Something Rotten – Brian D'Arcy James, Brad Oscar and Company, “A Musical”
This hilarious original musical secured the top spot, performing first in the telecast with an ideal show-stopper to set the tone of the evening. The musical, which is set in Elizabethan England, is a highly fictional account of the invention of the very first musical and sees a soothsayer presenting the idea to struggling writer Nick Bottom. Casey Nicholaw (Book of Mormon, Aladdin)'s individual style is ever present in this tour-de-force performance that squeezes in as many musical theatre references as humanly possible. How many did you count?!
Josh Groban – In Memoriam, “You'll Never Walk Alone”
If you can forgive the fact that Groban's PR were using this as an opportunity to plug his new album, and the fact that he starts on the completely wrong note, this was a moving tribute to the people the theatre community lost this past season. Yes – the projections were moving very quickly, and yes – the camera angle was to wide so you couldn't read the writing – but let's remember last year CBS cut this segment from the broadcast entirely. Despite the dodgy start, things pick up when the full ensemble of performers come up through the floor for a perfect vocal ensemble performance of a much loved classic.
On the Twentieth Century – Kristin Chenoweth and Company
Perhaps an example where the medley didn't quite work, but once this got going the result was a pure delight. Cy Coleman's rousing score goes from one hit to the next, with host Ms Chenoweth knocking it out of the park, with “Babette” being a particular highlight. The show itself is effervescent and glowing with charm, and this performance goes most of the way to showing how entertaining this gem of a musical really is. Even if tap dancing porters do cut your acceptance speech short...
On The Town – Tony Yazbeck and Company
Another contender for Best Revival was the classic 1944 Broadway musical 'On The Town' which features an extraordinary score by Leonard Bernstein. Beginning in the audience, dashing Tony Yazbeck gave flowers to Anna Wintour and danced with Chita Rivera, before he was joined by the full company in one of the most dazzling dance performances ever seen. The show is a pure feel good musical comedy, and hopefully this performance will give it a much needed box office boot to see it through the tourist driven summer months.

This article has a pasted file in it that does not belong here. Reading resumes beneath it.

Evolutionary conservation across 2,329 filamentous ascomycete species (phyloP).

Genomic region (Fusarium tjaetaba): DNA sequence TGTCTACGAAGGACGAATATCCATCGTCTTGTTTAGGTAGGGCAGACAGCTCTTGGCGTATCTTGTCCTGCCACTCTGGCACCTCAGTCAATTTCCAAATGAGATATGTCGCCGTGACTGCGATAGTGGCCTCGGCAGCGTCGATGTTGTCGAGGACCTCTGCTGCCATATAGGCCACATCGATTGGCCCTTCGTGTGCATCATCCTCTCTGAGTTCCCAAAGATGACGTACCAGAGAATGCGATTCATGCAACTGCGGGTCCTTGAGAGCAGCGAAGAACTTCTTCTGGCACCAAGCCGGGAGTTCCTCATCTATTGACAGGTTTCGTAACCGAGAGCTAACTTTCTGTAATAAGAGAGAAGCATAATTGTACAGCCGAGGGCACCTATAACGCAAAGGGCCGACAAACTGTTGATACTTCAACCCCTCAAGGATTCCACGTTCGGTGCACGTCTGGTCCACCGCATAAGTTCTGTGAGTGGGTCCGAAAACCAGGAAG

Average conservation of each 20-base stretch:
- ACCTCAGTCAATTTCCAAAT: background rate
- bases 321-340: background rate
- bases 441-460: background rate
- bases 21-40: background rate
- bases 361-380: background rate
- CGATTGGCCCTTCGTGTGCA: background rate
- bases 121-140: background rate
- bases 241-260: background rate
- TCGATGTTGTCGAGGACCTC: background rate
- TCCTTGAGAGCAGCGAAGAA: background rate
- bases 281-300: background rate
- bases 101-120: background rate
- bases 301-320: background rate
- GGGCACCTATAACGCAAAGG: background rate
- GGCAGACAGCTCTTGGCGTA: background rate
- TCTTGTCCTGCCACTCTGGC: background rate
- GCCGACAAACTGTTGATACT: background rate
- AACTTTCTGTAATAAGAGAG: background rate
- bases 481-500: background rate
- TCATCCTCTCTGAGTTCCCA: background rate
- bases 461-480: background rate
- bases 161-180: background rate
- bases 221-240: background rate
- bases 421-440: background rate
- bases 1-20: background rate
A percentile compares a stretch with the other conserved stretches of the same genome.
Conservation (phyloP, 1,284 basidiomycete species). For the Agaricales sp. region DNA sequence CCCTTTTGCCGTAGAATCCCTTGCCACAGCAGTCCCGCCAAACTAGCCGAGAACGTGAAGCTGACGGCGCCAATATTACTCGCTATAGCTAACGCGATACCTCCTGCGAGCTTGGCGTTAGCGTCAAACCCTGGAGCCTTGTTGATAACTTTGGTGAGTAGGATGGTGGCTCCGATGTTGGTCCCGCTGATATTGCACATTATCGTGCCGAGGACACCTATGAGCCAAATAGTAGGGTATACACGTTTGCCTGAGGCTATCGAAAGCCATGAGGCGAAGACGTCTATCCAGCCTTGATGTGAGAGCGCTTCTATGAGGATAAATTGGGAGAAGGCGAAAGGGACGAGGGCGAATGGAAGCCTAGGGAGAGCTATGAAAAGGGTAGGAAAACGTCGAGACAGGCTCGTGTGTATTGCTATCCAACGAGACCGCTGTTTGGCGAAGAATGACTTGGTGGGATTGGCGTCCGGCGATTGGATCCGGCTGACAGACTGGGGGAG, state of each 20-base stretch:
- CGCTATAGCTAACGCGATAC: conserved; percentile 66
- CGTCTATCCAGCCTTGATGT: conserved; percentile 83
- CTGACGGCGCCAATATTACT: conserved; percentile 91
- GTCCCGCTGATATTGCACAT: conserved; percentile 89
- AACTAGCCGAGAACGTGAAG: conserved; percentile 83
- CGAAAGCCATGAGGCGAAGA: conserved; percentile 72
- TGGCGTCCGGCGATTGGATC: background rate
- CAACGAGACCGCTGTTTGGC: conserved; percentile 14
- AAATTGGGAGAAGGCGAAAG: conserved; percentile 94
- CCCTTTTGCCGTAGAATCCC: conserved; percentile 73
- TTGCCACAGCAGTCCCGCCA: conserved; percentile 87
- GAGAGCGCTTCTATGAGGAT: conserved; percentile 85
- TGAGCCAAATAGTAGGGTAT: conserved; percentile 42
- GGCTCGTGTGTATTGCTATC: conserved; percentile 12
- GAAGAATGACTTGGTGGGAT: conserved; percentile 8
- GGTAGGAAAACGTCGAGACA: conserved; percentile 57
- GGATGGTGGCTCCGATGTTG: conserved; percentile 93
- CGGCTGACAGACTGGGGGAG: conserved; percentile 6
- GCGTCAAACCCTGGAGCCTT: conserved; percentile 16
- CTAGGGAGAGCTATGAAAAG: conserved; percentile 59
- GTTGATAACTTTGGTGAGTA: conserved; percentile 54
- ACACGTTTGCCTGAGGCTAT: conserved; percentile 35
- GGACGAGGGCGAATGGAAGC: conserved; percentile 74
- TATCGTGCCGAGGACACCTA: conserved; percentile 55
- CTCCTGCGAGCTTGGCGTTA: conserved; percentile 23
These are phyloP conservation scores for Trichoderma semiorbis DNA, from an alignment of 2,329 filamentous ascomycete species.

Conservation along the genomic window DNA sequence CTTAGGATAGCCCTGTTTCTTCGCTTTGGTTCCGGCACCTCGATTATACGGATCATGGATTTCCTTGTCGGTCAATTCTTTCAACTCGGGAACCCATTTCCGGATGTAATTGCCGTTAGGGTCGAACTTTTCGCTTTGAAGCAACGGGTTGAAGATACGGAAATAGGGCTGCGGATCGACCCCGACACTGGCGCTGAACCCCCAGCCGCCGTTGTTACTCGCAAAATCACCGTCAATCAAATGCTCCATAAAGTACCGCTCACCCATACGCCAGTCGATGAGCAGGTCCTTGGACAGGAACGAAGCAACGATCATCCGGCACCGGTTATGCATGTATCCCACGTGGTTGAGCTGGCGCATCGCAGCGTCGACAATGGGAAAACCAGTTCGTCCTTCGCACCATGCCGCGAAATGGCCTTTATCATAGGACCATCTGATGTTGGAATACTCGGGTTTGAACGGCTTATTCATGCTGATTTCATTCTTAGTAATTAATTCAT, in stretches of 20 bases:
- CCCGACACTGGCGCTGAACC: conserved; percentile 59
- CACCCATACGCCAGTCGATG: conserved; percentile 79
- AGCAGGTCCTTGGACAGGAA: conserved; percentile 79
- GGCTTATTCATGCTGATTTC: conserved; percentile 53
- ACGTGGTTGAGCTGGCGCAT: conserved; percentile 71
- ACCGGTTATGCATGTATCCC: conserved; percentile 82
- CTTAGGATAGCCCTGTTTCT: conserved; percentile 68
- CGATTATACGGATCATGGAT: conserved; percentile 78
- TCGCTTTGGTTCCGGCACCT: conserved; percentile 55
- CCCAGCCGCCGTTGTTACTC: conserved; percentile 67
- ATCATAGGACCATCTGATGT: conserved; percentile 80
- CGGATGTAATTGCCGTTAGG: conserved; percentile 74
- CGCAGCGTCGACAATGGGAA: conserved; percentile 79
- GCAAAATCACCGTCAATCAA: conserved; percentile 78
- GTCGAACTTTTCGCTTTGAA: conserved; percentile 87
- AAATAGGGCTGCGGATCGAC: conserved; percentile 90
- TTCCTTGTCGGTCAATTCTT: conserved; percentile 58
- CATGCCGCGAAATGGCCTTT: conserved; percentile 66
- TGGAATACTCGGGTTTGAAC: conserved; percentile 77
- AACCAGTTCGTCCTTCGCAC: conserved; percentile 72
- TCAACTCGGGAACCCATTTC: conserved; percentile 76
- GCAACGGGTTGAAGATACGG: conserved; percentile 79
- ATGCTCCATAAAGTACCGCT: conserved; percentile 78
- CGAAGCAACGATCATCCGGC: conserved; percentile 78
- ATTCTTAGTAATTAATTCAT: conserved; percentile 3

An American in Paris – Company
Although it was the favourite to take home the prize for Best Musical, this Gershwin jukebox musical still managed to wow audiences and prove how far the bar has been raised for dance on Broadway. Combining classical ballet, jazz and musical theatre, this stunning show features a host of Gershwin hits and is based on the ever popular film of the same name. Expertly choreographed by British talent Christopher Wheeldon, we can hope to see this show in the West End very soon.
It Shoulda Been You – Lisa Howard and Tyne Daley, “Jenny's Blues”.
This modest new musical has been a slow burner on Broadway and continues to appeal to audiences thanks to the comedic story and exceptional cast which combines Harriet Harris, Tyne Daley and Sierra Boggess. Another example of a smaller number triumphing, hoofer Lisa Howard knocked it out of the park with this fun brassy number, which made you remember that this season has been dominated by more legit voices. This number certainly had me sold, and I'm now looking forward to seeing it more than ever!
Kelli O'Hara's quick change
Sometimes the best performances happen OFF stage, and this clip goes to show a tiny portion of the work that goes into putting any show on. Watch with your breath held as it takes four highly skilled dressers to change Kelly O'Hara from one dress into another with split second efficiency and precision, just in time for her to re-enter in the iconic ball gown for 'Shall We Dance'. One of the most heart-stopping performances of the night!
With all this success on Broadway – we can only hope that a selection of these shows will eventually make their way to London in the coming years.